What are the exceptions to the right to reproduce?
There are several exceptions to an author’s exclusive right to reproduce. Principally among the exceptions are:
(1) With regard to reproducing computer programs, the lawful owner of a protected program is permitted to make copies of the program if it is an essential step in using the program on a computer. For example, many programs must be copied from disk to the computer’s hard drive, and a user cannot be held liable for copyright infringement for the simple act of copying the program from the disk to the hard drive. In addition, the lawful owner is permitted to make a single copy of the program for archival purposes, without infringing the program’s owner’s copyright.
(2) With regard to the reproduction of pictorial, graphic and sculptural works, it is not infringement for someone to copy any useful objects portrayed by the work. For example, if you purchase an instructional blueprint, you can build the model shown in the blueprint without violating the blueprint’s copyright. In addition, if a pictorial, graphic or sculptural work incorporates a useful object, you can use a picture or photograph of the work for advertisements, news reports, etc.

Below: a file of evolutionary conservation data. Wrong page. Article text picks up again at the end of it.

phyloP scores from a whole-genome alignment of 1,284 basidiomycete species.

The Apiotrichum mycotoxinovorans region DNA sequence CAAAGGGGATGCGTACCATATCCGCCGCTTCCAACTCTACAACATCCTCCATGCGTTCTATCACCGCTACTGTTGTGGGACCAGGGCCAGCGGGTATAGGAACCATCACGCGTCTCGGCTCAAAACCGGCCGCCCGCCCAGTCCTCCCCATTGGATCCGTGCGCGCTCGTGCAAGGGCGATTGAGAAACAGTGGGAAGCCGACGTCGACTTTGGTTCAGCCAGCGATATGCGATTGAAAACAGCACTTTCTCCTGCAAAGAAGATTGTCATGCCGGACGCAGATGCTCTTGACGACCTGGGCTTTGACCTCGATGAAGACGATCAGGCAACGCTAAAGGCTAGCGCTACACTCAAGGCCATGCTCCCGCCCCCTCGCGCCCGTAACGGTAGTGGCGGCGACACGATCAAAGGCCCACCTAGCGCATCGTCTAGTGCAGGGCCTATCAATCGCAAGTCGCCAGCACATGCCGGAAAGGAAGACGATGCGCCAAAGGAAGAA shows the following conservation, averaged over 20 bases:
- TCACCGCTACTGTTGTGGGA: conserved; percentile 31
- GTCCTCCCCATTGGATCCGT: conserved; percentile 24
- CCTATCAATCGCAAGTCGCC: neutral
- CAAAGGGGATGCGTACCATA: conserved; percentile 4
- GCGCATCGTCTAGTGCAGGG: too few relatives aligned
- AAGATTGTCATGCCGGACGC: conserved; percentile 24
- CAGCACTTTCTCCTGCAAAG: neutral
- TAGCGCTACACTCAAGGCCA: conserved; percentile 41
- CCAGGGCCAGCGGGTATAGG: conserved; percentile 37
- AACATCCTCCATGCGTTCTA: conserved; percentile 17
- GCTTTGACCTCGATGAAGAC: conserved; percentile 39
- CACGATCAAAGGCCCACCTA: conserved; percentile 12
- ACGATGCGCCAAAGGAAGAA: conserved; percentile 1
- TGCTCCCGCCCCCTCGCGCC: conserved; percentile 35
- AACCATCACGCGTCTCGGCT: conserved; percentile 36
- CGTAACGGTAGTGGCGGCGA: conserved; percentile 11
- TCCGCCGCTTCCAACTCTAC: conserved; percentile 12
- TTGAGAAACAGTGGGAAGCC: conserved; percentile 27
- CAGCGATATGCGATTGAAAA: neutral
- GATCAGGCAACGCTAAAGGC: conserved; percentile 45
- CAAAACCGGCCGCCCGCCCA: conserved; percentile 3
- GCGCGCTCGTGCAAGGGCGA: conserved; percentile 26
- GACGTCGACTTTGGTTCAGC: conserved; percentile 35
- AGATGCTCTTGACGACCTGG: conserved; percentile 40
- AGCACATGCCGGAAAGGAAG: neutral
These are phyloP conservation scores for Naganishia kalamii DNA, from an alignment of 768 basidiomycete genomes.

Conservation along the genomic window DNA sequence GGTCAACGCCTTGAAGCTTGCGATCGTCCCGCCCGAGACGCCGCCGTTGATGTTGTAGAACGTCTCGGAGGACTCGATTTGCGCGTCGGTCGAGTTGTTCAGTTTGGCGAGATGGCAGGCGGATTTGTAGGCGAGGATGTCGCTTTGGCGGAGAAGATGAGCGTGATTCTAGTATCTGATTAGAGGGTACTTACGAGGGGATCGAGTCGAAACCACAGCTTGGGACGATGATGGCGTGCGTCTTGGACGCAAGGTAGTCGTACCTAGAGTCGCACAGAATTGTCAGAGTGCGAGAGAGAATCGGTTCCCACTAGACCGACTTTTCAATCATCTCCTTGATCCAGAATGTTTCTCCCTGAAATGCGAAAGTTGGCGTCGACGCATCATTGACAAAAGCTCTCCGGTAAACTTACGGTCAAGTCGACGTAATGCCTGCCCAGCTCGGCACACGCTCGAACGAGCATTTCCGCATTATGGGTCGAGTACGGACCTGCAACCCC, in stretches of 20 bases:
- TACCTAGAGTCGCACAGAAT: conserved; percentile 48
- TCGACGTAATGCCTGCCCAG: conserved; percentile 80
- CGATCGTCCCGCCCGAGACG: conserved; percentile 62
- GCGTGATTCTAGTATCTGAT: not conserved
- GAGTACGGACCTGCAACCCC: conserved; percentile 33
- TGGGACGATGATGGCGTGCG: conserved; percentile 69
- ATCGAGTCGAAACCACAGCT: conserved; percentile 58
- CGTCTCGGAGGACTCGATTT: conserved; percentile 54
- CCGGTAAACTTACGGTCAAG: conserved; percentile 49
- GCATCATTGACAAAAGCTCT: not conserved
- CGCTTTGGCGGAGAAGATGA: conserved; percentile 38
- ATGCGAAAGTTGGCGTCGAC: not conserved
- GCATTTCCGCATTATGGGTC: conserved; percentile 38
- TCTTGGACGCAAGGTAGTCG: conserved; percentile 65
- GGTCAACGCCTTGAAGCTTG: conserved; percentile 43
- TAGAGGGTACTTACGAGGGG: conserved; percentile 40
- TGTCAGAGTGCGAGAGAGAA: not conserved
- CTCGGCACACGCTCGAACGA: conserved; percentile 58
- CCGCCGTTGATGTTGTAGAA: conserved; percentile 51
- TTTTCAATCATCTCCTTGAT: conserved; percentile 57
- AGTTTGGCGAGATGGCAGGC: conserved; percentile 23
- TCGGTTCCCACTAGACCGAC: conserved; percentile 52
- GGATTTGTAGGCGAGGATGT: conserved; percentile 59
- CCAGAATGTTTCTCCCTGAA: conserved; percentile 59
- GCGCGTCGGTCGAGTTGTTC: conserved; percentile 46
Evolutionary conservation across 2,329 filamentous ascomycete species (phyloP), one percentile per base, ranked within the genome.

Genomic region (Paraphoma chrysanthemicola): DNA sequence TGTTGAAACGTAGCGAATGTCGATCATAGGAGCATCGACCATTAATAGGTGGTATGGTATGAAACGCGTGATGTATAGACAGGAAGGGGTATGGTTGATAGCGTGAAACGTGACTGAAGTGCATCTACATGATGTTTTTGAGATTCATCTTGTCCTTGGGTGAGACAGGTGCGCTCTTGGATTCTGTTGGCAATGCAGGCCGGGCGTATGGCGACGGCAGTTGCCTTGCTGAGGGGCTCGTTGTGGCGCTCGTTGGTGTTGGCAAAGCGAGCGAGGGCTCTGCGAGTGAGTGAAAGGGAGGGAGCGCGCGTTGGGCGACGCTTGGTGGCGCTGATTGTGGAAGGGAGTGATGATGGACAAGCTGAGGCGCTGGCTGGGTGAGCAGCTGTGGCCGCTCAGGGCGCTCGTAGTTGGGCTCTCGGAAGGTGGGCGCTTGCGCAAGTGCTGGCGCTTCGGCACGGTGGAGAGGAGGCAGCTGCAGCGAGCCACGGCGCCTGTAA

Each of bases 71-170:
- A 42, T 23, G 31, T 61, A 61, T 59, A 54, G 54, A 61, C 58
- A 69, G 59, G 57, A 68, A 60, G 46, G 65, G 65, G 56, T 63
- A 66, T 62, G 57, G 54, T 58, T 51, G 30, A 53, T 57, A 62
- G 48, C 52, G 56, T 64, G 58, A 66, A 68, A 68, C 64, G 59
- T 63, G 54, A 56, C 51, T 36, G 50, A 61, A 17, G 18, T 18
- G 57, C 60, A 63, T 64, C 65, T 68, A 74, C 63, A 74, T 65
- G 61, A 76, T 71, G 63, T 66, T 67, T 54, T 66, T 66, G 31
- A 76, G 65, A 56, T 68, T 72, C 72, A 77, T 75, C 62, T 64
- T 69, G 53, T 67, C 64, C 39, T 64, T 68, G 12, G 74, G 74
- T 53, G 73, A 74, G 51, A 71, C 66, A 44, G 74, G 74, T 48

(3) With regard to the reproduction of architectural works, you can make, distribute and display painting and photographs of a protected work if it is normally visible from a public place.
(4) For libraries and similar archiving entities, there are safe harbors which allow these entities to reproduce protected works and distribute them for certain noncommercial purposes.